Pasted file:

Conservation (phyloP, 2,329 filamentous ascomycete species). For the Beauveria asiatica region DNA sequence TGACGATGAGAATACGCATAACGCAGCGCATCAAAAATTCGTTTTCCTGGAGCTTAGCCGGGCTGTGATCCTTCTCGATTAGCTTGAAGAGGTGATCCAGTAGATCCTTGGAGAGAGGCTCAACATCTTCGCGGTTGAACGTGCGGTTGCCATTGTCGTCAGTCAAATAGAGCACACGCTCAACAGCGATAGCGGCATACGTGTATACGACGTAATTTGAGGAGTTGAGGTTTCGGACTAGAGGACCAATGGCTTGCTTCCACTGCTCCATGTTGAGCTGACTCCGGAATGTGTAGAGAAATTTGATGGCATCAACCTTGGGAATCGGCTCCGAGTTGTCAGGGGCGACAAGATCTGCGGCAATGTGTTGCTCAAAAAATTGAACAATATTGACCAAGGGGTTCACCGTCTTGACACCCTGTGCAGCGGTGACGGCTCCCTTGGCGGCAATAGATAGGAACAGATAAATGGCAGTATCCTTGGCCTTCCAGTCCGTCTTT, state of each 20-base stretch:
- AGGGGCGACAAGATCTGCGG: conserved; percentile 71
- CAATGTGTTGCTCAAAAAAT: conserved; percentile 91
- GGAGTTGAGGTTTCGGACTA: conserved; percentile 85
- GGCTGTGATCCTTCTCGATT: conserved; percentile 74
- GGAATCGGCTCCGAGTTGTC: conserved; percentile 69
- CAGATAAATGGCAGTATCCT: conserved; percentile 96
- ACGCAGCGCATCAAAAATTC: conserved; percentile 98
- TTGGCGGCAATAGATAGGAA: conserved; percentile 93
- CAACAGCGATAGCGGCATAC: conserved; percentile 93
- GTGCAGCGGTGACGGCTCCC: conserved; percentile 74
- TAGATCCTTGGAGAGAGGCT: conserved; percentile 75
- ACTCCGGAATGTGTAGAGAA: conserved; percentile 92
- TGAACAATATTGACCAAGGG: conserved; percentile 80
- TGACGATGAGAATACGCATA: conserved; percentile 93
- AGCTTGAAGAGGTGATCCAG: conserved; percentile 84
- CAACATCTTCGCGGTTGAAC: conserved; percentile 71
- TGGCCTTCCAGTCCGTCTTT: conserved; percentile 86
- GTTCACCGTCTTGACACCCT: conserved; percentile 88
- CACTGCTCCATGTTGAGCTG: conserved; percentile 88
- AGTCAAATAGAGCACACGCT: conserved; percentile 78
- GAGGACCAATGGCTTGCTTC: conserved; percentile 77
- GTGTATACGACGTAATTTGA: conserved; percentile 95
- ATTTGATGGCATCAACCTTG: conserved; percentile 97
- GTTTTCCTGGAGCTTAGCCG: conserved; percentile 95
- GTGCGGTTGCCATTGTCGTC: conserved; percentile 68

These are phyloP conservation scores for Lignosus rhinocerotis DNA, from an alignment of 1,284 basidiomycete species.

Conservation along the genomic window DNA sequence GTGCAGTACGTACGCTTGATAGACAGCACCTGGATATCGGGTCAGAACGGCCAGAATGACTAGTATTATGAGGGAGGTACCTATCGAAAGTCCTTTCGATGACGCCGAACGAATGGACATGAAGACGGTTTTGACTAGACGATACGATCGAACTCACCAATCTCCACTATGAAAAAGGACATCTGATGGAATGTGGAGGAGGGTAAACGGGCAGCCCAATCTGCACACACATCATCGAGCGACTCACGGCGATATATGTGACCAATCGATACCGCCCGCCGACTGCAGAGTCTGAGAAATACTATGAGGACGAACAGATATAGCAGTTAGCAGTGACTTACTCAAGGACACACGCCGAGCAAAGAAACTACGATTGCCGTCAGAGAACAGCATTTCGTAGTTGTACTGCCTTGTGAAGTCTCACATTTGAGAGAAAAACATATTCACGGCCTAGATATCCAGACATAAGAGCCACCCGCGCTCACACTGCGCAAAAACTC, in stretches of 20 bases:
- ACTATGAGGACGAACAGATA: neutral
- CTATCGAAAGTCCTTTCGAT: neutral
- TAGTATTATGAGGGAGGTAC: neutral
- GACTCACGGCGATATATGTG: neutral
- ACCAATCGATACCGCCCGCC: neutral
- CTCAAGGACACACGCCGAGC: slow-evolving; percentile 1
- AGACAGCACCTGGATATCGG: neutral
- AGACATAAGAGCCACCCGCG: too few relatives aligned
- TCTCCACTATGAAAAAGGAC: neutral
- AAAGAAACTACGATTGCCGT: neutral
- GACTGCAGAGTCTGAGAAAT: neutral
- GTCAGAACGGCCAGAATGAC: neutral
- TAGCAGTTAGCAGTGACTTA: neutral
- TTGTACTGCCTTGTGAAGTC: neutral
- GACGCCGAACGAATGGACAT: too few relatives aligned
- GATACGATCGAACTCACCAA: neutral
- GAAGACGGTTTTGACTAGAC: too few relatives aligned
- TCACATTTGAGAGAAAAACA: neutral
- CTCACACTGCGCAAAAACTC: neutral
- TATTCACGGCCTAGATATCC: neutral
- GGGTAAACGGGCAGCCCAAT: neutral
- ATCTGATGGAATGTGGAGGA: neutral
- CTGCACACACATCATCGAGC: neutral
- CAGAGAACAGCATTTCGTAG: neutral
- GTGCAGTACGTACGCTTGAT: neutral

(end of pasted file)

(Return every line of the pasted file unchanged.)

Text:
Conservation (phyloP, 2,329 filamentous ascomycete species). For the Beauveria asiatica region DNA sequence TGACGATGAGAATACGCATAACGCAGCGCATCAAAAATTCGTTTTCCTGGAGCTTAGCCGGGCTGTGATCCTTCTCGATTAGCTTGAAGAGGTGATCCAGTAGATCCTTGGAGAGAGGCTCAACATCTTCGCGGTTGAACGTGCGGTTGCCATTGTCGTCAGTCAAATAGAGCACACGCTCAACAGCGATAGCGGCATACGTGTATACGACGTAATTTGAGGAGTTGAGGTTTCGGACTAGAGGACCAATGGCTTGCTTCCACTGCTCCATGTTGAGCTGACTCCGGAATGTGTAGAGAAATTTGATGGCATCAACCTTGGGAATCGGCTCCGAGTTGTCAGGGGCGACAAGATCTGCGGCAATGTGTTGCTCAAAAAATTGAACAATATTGACCAAGGGGTTCACCGTCTTGACACCCTGTGCAGCGGTGACGGCTCCCTTGGCGGCAATAGATAGGAACAGATAAATGGCAGTATCCTTGGCCTTCCAGTCCGTCTTT, state of each 20-base stretch:
- AGGGGCGACAAGATCTGCGG: conserved; percentile 71
- CAATGTGTTGCTCAAAAAAT: conserved; percentile 91
- GGAGTTGAGGTTTCGGACTA: conserved; percentile 85
- GGCTGTGATCCTTCTCGATT: conserved; percentile 74
- GGAATCGGCTCCGAGTTGTC: conserved; percentile 69
- CAGATAAATGGCAGTATCCT: conserved; percentile 96
- ACGCAGCGCATCAAAAATTC: conserved; percentile 98
- TTGGCGGCAATAGATAGGAA: conserved; percentile 93
- CAACAGCGATAGCGGCATAC: conserved; percentile 93
- GTGCAGCGGTGACGGCTCCC: conserved; percentile 74
- TAGATCCTTGGAGAGAGGCT: conserved; percentile 75
- ACTCCGGAATGTGTAGAGAA: conserved; percentile 92
- TGAACAATATTGACCAAGGG: conserved; percentile 80
- TGACGATGAGAATACGCATA: conserved; percentile 93
- AGCTTGAAGAGGTGATCCAG: conserved; percentile 84
- CAACATCTTCGCGGTTGAAC: conserved; percentile 71
- TGGCCTTCCAGTCCGTCTTT: conserved; percentile 86
- GTTCACCGTCTTGACACCCT: conserved; percentile 88
- CACTGCTCCATGTTGAGCTG: conserved; percentile 88
- AGTCAAATAGAGCACACGCT: conserved; percentile 78
- GAGGACCAATGGCTTGCTTC: conserved; percentile 77
- GTGTATACGACGTAATTTGA: conserved; percentile 95
- ATTTGATGGCATCAACCTTG: conserved; percentile 97
- GTTTTCCTGGAGCTTAGCCG: conserved; percentile 95
- GTGCGGTTGCCATTGTCGTC: conserved; percentile 68

These are phyloP conservation scores for Lignosus rhinocerotis DNA, from an alignment of 1,284 basidiomycete species.

Conservation along the genomic window DNA sequence GTGCAGTACGTACGCTTGATAGACAGCACCTGGATATCGGGTCAGAACGGCCAGAATGACTAGTATTATGAGGGAGGTACCTATCGAAAGTCCTTTCGATGACGCCGAACGAATGGACATGAAGACGGTTTTGACTAGACGATACGATCGAACTCACCAATCTCCACTATGAAAAAGGACATCTGATGGAATGTGGAGGAGGGTAAACGGGCAGCCCAATCTGCACACACATCATCGAGCGACTCACGGCGATATATGTGACCAATCGATACCGCCCGCCGACTGCAGAGTCTGAGAAATACTATGAGGACGAACAGATATAGCAGTTAGCAGTGACTTACTCAAGGACACACGCCGAGCAAAGAAACTACGATTGCCGTCAGAGAACAGCATTTCGTAGTTGTACTGCCTTGTGAAGTCTCACATTTGAGAGAAAAACATATTCACGGCCTAGATATCCAGACATAAGAGCCACCCGCGCTCACACTGCGCAAAAACTC, in stretches of 20 bases:
- ACTATGAGGACGAACAGATA: neutral
- CTATCGAAAGTCCTTTCGAT: neutral
- TAGTATTATGAGGGAGGTAC: neutral
- GACTCACGGCGATATATGTG: neutral
- ACCAATCGATACCGCCCGCC: neutral
- CTCAAGGACACACGCCGAGC: slow-evolving; percentile 1
- AGACAGCACCTGGATATCGG: neutral
- AGACATAAGAGCCACCCGCG: too few relatives aligned
- TCTCCACTATGAAAAAGGAC: neutral
- AAAGAAACTACGATTGCCGT: neutral
- GACTGCAGAGTCTGAGAAAT: neutral
- GTCAGAACGGCCAGAATGAC: neutral
- TAGCAGTTAGCAGTGACTTA: neutral
- TTGTACTGCCTTGTGAAGTC: neutral
- GACGCCGAACGAATGGACAT: too few relatives aligned
- GATACGATCGAACTCACCAA: neutral
- GAAGACGGTTTTGACTAGAC: too few relatives aligned
- TCACATTTGAGAGAAAAACA: neutral
- CTCACACTGCGCAAAAACTC: neutral
- TATTCACGGCCTAGATATCC: neutral
- GGGTAAACGGGCAGCCCAAT: neutral
- ATCTGATGGAATGTGGAGGA: neutral
- CTGCACACACATCATCGAGC: neutral
- CAGAGAACAGCATTTCGTAG: neutral
- GTGCAGTACGTACGCTTGAT: neutral